Tag Archives: nonmental

Russellian Physicalism

Russellian Physicalism, forthcoming  in Russellian Monism, edited by Torin Alter and Yujin Nagasawa:

According to David Chalmers, the conceivability of worlds that duplicate our physics yet lack consciousness refutes physicalism. Or rather, it almost refutes it. This qualification arises because “Russellian monism,” characterized roughly as the view that consciousness is determined by the intrinsic properties of fundamental physical entities, escapes this sort of antiphysicalist conceivability argument. One might think this is good news for the physicalist, but not so Chalmers. Although he takes Russellian monism to be a highly appealing view, he claims that many physicalists will reject it as it “shares the spirit of antimaterialism.”  I think that the loophole in the conceivability argument is more significant than Chalmers has made it out to be, for, as I shall argue, Chalmers fails to take into account a version of Russellian monism, what I refer to as “Russellian physicalism,” that escapes the conceivability argument yet is fully physicalistic.  (→ to Russellian Physicalism)


Physicalism in an Infinitely Decomposable World

Montero (2006). Physicalism in an Infinitely Decomposable World, Erkentnis64 (2):177-191.

Draft of Physicalism in an Infinitely Decomposable World

Might the world be structured, as Leibniz thought, so that every part of matter is divided ad infinitum? The Physicist David Bohm accepted infinitely decomposable matter, and even Steven Weinberg, a staunch supporter of the idea that science is converging on a final theory, admits the possibility of an endless chain of ever more fundamental theories. However, if there is no fundamental level, physicalism, thought of as the view that everything is determined by fundamental phenomena and that all fundamental phenomena (…) are physical, turns out false, for in such a world, there are no fundamental phenomena, and so fundamental phenomena determine nothing. While some take physicalism necessarily to posit a fundamental level, here I present a thesis of physicalism that allows for its truth even in an infinitely decomposable world.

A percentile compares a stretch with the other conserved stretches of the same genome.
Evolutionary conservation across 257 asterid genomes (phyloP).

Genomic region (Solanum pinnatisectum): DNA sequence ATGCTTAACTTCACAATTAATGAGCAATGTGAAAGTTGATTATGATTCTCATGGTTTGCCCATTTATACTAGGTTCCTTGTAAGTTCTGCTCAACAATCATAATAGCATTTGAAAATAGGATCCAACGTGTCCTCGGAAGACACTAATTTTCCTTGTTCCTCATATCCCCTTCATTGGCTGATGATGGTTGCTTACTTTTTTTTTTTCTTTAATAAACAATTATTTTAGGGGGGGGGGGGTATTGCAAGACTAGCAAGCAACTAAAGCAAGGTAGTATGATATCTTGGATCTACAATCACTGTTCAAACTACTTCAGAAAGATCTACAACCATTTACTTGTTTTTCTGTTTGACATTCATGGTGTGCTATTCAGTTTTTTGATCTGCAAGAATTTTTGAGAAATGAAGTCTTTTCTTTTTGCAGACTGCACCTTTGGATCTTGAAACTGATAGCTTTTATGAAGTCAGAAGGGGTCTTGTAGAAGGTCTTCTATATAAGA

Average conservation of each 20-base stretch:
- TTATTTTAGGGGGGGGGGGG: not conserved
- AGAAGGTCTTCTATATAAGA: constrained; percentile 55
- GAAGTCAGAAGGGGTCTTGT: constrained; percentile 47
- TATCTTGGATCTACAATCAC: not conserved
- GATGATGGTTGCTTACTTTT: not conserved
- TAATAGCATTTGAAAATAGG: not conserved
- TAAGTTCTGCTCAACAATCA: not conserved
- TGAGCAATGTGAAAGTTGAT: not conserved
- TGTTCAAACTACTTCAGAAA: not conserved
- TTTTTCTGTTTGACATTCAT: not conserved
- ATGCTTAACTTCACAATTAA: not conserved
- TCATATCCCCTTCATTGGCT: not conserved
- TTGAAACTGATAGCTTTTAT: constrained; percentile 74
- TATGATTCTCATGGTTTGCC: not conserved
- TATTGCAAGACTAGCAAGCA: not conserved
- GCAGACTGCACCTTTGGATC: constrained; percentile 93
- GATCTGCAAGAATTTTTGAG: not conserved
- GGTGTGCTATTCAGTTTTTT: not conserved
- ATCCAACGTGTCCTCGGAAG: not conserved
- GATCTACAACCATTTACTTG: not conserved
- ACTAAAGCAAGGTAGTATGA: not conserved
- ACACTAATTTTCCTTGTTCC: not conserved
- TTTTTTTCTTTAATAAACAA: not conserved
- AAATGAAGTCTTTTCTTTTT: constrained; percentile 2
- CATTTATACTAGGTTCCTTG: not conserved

Final version: Journal of Consciousness Studies 8 (2):61-80, 2001

draft of Post-Physicalism

What exactly is the problem, inherited from Descartes, that we now call “the mind-body problem”? In his most recent book, Jaegwon Kim provides an answer with which many would agree. “Through the ’70’s and ’80’s and down to this day,” Kim tells us, “the mind-body problem-our mind-body problem-has been that of finding a place for the mind in a world that is fundamentally physical.” This problem, which at one time was at home mainly in departments of philosophy, is now studied by a broad range of disciplines. One finds, for example, neuroscientists arguing that certain discoveries about the brain show that consciousness is physical, researchers in artificial intelligence claiming that because human thought can stimulated by complex computers, thought requires nothing beyond the physical and evolutionary biologists declaring that insights into the evolution of the mind indicate that it must be fundamentally physical. But what does it mean to be physical? While the basic results of the research being done may be clear enough, how are we to interpret the further claim “and this shows that the mind is physical”? The answer is that we have no idea.

I am going to argue that it is time to come to terms with the difficulty of understanding what it means to be physical and start thinking about the mind-body problem from a new perspective. Instead of construing the mind-body problem as the problem of finding a place for mentality in a fundamentally physical world, we should think of it as the problem of finding a place for mentality in a fundamentally nonmental world, a world that is at its most fundamental level entirely nonmental. The mind-body problem, I want to argue, is the problem of determining whether mentality can be accounted for in terms of nonmental phenomena. In other words, it is the question, “is mentality a fundamental feature of the world?”